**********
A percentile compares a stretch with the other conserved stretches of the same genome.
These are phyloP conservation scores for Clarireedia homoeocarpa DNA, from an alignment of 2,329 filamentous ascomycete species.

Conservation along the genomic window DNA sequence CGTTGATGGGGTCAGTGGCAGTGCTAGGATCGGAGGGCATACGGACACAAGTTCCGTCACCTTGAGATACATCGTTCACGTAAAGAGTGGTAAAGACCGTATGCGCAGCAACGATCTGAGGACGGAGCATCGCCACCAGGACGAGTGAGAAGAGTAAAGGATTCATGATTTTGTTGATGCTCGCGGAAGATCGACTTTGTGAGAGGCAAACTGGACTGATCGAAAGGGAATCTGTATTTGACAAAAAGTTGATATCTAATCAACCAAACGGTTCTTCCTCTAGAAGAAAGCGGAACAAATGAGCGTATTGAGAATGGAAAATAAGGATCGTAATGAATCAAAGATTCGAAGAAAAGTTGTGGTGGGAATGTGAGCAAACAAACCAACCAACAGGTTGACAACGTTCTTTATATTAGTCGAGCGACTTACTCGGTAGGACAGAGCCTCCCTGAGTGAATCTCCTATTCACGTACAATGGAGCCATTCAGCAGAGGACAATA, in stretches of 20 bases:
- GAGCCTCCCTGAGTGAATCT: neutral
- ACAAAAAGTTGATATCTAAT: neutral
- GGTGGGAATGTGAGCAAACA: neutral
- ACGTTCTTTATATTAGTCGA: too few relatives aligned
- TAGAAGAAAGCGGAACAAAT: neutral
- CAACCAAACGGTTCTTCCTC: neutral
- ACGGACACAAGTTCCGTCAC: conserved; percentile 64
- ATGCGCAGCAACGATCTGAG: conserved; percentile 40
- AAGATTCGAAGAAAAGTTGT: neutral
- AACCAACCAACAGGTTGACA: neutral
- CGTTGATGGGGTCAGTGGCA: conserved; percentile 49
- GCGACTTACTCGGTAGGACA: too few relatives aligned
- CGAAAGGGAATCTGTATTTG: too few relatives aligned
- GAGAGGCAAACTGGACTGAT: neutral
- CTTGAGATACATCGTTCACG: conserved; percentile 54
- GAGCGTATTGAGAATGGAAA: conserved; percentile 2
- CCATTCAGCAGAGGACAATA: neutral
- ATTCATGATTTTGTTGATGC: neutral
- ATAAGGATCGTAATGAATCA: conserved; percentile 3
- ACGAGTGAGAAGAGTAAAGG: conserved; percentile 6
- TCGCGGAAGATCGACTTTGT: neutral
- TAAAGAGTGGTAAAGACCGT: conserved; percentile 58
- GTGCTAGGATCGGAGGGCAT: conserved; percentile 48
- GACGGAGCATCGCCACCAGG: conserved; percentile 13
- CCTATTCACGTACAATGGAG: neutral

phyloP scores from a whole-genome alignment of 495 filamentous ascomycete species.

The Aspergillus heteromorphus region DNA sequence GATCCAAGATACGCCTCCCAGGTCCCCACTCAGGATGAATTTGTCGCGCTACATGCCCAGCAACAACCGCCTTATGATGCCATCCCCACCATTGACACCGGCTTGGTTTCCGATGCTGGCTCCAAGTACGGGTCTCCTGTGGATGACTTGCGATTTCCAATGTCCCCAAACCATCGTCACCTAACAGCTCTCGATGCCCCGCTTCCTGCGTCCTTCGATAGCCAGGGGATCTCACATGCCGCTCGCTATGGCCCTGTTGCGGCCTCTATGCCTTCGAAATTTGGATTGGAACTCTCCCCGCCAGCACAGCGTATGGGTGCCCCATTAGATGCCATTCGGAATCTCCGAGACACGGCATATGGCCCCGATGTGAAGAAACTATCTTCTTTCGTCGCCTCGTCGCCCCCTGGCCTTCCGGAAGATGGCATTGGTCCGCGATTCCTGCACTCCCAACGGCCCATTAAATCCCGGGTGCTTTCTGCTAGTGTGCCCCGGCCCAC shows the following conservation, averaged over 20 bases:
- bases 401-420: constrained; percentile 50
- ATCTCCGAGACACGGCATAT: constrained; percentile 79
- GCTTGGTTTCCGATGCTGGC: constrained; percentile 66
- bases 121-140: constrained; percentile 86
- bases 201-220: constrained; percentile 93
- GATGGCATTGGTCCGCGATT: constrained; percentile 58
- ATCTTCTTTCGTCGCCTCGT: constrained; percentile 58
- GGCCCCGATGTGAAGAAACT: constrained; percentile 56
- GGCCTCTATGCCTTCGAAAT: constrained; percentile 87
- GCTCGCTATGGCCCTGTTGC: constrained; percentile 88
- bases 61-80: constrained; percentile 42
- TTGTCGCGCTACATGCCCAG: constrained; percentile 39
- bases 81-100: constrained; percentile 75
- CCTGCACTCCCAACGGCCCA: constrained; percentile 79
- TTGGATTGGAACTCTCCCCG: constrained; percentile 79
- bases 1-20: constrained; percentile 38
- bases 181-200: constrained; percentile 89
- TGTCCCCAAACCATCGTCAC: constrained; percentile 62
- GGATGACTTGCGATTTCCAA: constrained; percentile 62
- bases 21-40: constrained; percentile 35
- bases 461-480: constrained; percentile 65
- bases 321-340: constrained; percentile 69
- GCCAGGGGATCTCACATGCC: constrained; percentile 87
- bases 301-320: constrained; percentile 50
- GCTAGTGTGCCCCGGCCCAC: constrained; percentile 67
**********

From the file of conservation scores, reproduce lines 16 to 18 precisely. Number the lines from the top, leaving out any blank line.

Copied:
- CGAAAGGGAATCTGTATTTG: too few relatives aligned
- GAGAGGCAAACTGGACTGAT: neutral
- CTTGAGATACATCGTTCACG: conserved; percentile 54